This time the rookie grabbed the pass and immediately started dribbling. She angled for the far corner of the key and straight at Val. Jade edged over to close the gap and pin Killen between her and Val. Seeing Dimchek had managed to slip behind Val, Killen tossed the ball through the gap between the defensive players and toward her teammate.
Val snatched the pass out of the air and passed it back to her coach.
“Did you really think you could throw between them?” Pat asked in amazement. “Come on, you're dealing with pro players now. You're not out on your local playground. Think! Killen, your teammate made a good move, what should you have done to take advantage of it?” Receiving no answer, Pat addressed the other rookies. “Anybody?”
“Fake a shot,” Dimchek offered.
“Her defender would have had to move out on her.”
“Exactly,” Pat agreed. “Do something to make that defender come to you. If you can separate the defenders, you have a better chance of getting the ball to your teammate. Killen, off the court. Take some time to think about your options for the next time. Dimchek, take her spot. Leigh, you're in.” Pat waited for the players to switch positions then she started them into motion.
Dimchek caught the coach's pass on the run and dribbled up the side of the court forcing Jade to come out to defend her. Switching the ball to her right hand to keep her body between it and her defender, she watched Leigh work around Val's defense and come open at the free throw line. She spun away from Jade the fired a pass at Leigh.
Leigh caught the pass. Momentarily, free of any defense, she glanced at the basket but, instead of shooting, she started to dribble to move closer to the basket.
Anticipating the move, Val regained her defensive position and blocked the rookie's progress.
Startled by her defender's quick adjustment, Leigh tried to pass off to Dimchek but Val slapped the ball out of her hands. “Dammit,” she snapped as the ball bounced away from her.
Pat blew her whistle to stop the players. “Give the ball back to Leigh,” she instructed Dimchek who had chased it down.
Leigh caught the ball then nervously looked at her coach.
Leigh turned toward the basket and threw up an awkward shot that banged off the front of the rim.
Pat walked up to the player. “Was that your best attempt?” she asked.
“Um… no,” Leigh answered.
“Give her the ball.” After the ball had been retrieved and bounced back to Leigh, Pat told her. “Try again.”
Leigh took a calming breath then squared her body to the basket and executed a perfect jump shot.
“Good,” Pat said after the ball dropped through the net without touching the rim. “I never want open shots passed up,” she addressed the players, “especially, if you're in your comfort zone. And, on this team, I expect anything within twelve feet of the basket is within every players' comfort zone. Understood?”
“Understood, Coach,” the players confirmed.
“Good pass, Dimchek,” Pat acknowledged as she backpedaled to the center of the court. “Okay, let's try it again.”
“Who recharged their batteries?” Pete panted.
“Rookies too much for you?” Sherry asked.
Pete tossed a mock glare at the grinning assistant coach. “No. I just wasn't expecting so much energy from them after yesterday.”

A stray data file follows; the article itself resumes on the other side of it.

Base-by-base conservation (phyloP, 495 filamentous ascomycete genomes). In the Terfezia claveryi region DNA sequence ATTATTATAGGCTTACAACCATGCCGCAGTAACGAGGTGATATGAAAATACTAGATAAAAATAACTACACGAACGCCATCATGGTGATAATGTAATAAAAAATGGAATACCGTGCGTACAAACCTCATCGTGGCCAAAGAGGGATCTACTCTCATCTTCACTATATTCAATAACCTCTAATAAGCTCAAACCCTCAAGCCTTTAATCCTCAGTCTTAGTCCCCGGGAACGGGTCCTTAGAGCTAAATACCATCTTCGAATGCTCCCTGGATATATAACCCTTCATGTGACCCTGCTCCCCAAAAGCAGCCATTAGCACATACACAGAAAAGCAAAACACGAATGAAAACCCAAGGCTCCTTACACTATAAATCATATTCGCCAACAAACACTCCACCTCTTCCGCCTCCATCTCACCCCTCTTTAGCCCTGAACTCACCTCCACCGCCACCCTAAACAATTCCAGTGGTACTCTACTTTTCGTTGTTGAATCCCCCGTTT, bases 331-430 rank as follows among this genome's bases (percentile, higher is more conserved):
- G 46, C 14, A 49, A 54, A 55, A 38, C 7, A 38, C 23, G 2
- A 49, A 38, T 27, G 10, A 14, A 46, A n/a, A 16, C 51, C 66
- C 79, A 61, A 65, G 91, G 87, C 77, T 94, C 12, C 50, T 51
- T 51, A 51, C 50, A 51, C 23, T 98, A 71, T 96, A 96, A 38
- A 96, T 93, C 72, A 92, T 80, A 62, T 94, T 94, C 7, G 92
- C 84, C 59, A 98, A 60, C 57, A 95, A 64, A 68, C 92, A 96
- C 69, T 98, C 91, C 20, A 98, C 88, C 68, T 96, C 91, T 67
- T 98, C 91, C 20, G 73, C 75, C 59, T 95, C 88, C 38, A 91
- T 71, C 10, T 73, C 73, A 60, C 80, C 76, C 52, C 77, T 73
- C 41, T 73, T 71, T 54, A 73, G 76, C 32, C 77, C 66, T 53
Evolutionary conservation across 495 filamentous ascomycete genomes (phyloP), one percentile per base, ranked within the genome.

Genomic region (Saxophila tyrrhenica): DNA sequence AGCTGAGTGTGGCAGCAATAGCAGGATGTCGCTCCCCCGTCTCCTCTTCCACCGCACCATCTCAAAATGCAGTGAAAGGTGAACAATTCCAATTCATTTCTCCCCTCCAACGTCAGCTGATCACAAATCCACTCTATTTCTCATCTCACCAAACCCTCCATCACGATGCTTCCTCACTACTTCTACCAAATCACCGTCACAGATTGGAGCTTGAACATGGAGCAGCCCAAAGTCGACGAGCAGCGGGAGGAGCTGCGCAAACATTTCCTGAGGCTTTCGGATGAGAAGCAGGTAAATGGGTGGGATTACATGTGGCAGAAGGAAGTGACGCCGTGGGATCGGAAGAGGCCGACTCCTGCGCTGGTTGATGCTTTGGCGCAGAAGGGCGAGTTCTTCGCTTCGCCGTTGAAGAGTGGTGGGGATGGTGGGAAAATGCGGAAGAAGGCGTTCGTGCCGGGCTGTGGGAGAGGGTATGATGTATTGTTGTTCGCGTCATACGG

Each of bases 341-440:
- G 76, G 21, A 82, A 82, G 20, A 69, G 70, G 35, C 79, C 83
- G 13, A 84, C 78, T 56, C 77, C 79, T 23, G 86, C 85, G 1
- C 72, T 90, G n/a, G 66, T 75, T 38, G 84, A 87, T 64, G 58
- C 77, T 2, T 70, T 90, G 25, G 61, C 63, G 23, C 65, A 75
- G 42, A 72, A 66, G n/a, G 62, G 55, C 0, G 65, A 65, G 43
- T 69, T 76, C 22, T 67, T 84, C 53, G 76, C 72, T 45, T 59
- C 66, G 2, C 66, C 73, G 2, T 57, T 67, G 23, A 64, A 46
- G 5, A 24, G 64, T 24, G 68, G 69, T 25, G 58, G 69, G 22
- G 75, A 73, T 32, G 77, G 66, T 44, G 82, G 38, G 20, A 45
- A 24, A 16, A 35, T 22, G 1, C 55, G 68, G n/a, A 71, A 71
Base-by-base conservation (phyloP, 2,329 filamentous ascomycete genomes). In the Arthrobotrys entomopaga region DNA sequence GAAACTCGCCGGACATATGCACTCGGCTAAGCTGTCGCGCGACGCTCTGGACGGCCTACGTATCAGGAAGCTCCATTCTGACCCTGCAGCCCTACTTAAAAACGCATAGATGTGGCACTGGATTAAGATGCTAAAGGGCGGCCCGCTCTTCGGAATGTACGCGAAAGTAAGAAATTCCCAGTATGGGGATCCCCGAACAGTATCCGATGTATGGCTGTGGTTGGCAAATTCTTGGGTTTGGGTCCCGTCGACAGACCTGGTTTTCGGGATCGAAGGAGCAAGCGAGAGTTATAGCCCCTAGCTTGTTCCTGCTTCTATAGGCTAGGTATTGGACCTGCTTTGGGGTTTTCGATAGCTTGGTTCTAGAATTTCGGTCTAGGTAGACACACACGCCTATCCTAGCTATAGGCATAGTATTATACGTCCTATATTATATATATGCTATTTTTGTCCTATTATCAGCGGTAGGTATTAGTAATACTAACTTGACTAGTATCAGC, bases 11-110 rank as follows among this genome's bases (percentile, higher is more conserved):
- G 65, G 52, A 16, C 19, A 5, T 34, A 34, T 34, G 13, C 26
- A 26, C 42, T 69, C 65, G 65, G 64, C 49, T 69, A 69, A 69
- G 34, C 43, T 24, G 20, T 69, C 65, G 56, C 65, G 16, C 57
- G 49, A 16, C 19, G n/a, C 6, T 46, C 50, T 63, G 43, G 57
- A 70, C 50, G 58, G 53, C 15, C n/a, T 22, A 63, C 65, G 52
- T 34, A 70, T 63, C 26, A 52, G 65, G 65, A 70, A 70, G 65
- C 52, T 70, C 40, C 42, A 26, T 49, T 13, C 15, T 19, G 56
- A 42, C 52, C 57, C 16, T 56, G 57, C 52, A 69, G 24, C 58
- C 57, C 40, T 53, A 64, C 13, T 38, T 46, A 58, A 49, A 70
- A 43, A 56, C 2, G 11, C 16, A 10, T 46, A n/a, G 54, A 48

With the help of Pete, Wendy, and Amie, Sherry had been running the rookies through several dribbling and passing drills. Both skills were essential to a guard's success on the court. “Me either. But it's nice to see,” she commented making a notation on her clipboard. “Take a breather,” she called out to the players. “Make sure you get some fluids.”
Pete walked with Sherry off the court and sat beside her in the first row of seats. “Got a couple out there that show some promise.”
“Care to share?” Sherry asked raising her water bottle to her mouth.
“Wilson. And I hate to say it but Hudson showed some nice moves.”
Sherry frowned. “I agree but her shooting is awful. Coach is never going to go for a guard who shoots less than twenty five percent from the field.”
“Maybe she's just nervous. Weren't the scouting reports on her better?”
“Yes. And so were her college stats. Something doesn't add up.”
“Maybe you should talk to her,” Pete offered.
“Think I'll talk to Coach first.”
“Nope. But hearing you call her Coach is a little hard to get used to.”
“Why? I called her Coach all last season.”
“True. But that sure isn't what you called her during the off season. After hearing all the honeys and sweethearts and dears exchanged between you two lovebirds, it just sounds funny now when you call her Coach.”
Sherry shifted in her seat to glare back at Pete's twinkling eyes. “It's a damn good thing there isn't a rookie within hearing of that comment,” she said angrily.
“Ah, come on, Sherry… you know what I meant.”
“I know. But, you, of everyone around here knows how hard we work to keep our personal life off the court. You could be a little more supportive of that.” Sherry stood. “It's time to get back to the drills,” she snapped through clinched teeth.
Pete jumped up then reached out to stop Sherry. “Hey, I'm your best friend,” she said keeping her voice low. “And Pat's. And you damn well know I support you two. I didn't deserve that.”
Sherry took a deep breath then released it. “It's just really hard sometimes to keep the two biggest parts of my life separate,” she told Pete. “I expect comments from some people… I just didn't think you'd be one of them.”
“All right, I guess I kinda asked for that,” Pete admitted. “I'll make sure to keep those thoughts to myself from now on.”
“Just keep them off the court… okay?”
“You got it. Still friends?” Pete smiled hopefully.
Sherry shook her head. “Not right now… I'm coach, you're player.” She lifted her whistle to her lips and blew one short blast. “Guards, back on court. You too, Sunndee, get your butt out there,” she told Pete trying not to smile.
Pete grinned. “Yes, Coach,” she shouted trotting back onto the court.
“Come on, Jackson, you didn't even try to block,” Kelley yelled at the rookie who was standing at the top of the key, hands on her waist, and breathing hard. She had been running the post players through drills for almost an hour. “You've got to show more than that if you want to make this team.”